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Quit Compartmentalizing My Fitness Routine

June 18th, 2009

I receive emails from fitness websites and organizations on a daily basis. Prevention Magazine, Women's Health ACE, Can-Fit-Pro... I like to get the latest information and check out new and improved workout programs and exercises.

But one thing has been bothing me. And it's not the fact that most of the emails I get are trying to sell me books about some new diet or weight loss program subscription. It's also not the fact that some of these companies (I'm not mentioning any names) don't find it at all ironic that many of the emails they've sent me in the past few years have been for the "last" or "only" workout or diet plan I'll ever need. Then why do they keep creating new ones I wonder? But I digress.

The thing that bothers me is workout routines that target only one or two muscle groups. Who doesn't want tanktop arms, a bodacious booty or awesome abs? The exercises in and of themselves aren't bad. In fact I get a lot of my own moves and ideas from these types of emails. But if I'm spending 30 minutes, two to three times a week working my abdominals, when am I going to have time to work the rest of my muscles.

I know these exercises are a small part of a much bigger fitness routine, so I pick and choose the ones I like and add them to my reperetoire. But some people are so focussed on spot reduction, like getting rid of arm fat for example, that they forget about everything else and think doing eight exercises for their biceps, triceps and shoulders is all it's going to take to lose fat in that area.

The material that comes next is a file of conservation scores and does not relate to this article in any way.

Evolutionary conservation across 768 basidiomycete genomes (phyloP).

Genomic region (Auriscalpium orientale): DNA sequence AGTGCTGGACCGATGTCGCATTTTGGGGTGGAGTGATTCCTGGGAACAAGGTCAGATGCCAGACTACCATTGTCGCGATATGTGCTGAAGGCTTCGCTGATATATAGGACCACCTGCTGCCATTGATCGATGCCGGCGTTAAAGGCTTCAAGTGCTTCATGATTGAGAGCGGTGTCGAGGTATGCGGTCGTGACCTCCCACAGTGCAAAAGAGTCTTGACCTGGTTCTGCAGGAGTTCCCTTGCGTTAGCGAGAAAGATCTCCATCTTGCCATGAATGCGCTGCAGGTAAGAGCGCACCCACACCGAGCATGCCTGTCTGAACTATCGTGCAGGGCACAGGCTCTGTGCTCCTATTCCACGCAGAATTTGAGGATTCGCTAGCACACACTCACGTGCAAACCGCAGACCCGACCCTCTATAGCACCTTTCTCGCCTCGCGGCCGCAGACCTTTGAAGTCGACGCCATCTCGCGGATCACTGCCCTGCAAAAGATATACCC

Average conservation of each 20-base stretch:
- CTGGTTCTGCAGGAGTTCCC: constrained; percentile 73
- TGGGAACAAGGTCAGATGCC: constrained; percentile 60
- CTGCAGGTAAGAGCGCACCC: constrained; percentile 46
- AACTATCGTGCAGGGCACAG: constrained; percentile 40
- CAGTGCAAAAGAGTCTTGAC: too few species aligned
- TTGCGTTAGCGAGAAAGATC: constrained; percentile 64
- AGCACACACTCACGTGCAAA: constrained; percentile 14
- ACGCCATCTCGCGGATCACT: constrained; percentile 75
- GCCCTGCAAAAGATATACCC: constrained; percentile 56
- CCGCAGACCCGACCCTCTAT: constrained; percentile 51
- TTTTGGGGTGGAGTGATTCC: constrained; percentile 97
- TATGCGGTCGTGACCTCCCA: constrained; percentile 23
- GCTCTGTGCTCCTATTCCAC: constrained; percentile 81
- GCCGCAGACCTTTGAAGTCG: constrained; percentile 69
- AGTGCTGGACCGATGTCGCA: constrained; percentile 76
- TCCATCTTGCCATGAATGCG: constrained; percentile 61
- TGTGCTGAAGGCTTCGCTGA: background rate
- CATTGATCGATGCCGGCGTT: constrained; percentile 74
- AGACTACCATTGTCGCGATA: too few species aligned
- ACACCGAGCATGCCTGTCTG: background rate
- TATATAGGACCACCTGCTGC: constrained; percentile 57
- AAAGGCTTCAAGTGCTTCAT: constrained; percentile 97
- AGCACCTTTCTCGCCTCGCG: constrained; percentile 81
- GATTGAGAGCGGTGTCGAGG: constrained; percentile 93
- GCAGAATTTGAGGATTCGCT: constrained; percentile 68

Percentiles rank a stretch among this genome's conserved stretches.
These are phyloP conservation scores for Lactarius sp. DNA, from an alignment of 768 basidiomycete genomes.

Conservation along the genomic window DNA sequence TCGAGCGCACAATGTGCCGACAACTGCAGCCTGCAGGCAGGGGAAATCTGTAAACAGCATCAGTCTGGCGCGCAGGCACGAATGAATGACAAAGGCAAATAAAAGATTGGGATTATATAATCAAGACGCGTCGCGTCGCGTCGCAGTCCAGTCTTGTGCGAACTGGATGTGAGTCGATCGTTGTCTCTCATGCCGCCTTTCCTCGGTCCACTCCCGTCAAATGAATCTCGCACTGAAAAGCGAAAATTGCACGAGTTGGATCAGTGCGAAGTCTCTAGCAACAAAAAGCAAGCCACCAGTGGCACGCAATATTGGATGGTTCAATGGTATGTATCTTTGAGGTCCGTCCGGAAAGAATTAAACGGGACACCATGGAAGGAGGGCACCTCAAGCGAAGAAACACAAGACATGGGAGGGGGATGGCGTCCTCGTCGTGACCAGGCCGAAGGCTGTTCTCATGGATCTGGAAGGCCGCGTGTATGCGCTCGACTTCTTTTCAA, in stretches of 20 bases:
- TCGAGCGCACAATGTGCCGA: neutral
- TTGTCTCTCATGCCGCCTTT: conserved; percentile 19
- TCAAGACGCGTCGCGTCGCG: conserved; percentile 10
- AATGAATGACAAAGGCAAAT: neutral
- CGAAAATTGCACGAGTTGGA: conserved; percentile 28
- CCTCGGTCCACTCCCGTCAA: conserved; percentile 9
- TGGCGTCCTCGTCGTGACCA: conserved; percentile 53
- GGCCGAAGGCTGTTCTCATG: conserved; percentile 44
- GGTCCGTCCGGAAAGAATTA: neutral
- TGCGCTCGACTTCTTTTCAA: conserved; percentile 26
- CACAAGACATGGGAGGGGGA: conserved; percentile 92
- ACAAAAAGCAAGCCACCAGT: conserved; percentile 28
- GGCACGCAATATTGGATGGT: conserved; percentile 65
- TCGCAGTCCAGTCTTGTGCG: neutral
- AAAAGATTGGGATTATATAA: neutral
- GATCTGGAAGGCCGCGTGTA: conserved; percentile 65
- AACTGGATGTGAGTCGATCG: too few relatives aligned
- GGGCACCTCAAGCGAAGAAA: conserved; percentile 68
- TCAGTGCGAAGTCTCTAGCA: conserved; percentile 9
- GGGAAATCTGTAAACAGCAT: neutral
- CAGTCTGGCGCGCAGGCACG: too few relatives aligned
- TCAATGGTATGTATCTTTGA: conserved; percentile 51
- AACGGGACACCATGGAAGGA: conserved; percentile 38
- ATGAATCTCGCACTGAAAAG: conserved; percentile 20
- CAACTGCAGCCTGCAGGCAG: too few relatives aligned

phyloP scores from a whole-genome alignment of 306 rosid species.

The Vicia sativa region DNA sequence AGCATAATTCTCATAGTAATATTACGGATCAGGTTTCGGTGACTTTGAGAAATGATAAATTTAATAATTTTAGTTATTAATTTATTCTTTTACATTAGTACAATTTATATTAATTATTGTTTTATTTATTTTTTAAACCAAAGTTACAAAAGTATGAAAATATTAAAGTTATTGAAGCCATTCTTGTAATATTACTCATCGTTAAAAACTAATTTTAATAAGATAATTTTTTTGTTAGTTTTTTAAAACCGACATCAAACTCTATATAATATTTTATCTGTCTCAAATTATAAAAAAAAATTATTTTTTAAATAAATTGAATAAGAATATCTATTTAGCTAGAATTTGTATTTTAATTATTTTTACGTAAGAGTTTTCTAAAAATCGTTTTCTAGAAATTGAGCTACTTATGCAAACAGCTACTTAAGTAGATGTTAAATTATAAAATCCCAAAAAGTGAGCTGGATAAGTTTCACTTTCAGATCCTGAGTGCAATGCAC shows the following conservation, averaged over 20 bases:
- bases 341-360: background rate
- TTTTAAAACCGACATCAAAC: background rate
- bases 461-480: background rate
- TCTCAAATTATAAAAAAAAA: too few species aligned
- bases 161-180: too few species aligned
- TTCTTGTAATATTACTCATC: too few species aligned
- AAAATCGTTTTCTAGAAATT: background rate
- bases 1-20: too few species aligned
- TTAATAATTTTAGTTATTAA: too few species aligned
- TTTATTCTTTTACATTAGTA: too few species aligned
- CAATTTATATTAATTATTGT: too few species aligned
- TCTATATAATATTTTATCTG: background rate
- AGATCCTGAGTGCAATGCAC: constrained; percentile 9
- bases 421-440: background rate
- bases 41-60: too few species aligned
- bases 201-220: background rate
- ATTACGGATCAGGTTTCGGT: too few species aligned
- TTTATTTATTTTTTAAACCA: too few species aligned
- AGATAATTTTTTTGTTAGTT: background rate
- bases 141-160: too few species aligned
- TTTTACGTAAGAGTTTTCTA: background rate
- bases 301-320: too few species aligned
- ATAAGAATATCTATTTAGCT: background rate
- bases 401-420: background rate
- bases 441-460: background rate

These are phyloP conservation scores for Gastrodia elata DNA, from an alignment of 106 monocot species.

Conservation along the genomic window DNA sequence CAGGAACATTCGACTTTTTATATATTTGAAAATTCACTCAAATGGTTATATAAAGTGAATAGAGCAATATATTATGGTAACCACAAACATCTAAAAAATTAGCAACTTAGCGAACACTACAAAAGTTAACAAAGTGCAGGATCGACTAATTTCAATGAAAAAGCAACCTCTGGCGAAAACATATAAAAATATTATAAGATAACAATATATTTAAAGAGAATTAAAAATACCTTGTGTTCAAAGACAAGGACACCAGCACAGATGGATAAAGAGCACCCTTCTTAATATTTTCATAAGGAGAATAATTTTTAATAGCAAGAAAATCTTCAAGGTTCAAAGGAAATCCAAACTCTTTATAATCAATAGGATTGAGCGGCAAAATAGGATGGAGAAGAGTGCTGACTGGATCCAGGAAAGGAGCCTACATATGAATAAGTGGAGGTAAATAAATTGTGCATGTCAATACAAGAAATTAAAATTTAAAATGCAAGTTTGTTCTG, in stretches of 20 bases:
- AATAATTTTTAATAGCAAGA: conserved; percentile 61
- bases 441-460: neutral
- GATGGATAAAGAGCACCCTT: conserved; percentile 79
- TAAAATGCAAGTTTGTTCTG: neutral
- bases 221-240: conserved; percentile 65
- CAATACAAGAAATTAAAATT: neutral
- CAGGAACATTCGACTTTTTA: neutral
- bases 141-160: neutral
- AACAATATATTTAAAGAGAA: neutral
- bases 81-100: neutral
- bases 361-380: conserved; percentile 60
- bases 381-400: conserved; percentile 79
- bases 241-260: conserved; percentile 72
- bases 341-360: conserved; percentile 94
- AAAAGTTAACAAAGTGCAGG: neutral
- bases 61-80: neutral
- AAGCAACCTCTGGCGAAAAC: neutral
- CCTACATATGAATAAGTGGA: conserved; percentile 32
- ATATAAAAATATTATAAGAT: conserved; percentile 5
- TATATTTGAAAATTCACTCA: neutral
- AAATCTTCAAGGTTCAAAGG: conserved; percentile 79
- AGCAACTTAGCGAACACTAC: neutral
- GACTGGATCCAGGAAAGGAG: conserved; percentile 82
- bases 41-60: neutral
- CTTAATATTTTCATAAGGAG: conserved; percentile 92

I get why these emails are sent out. If someone is stressing about the state of their stomach an email that screams "banish ab flab for good", especially if it also specifies there is no exercise required (don't even get me started on that), is what's going to entice them to go to the website it came from.

For someone who is inactive and possibly overweight the promise of muscle definition and flat abs in a matter of weeks sounds too good to be true, and it is. If you read the fine print these spot training plans require healthy eating, cardiovascualr activity and even more strength training to be effective. Even then it often takes months to see results, unless you're starving yourself and working out excessively, which isn't a great way to make lasting lifestyle chanegs.

So ifyou want to send me emails with exercises suggestions that's great, but be upfront about what is involved and what results are realistic.

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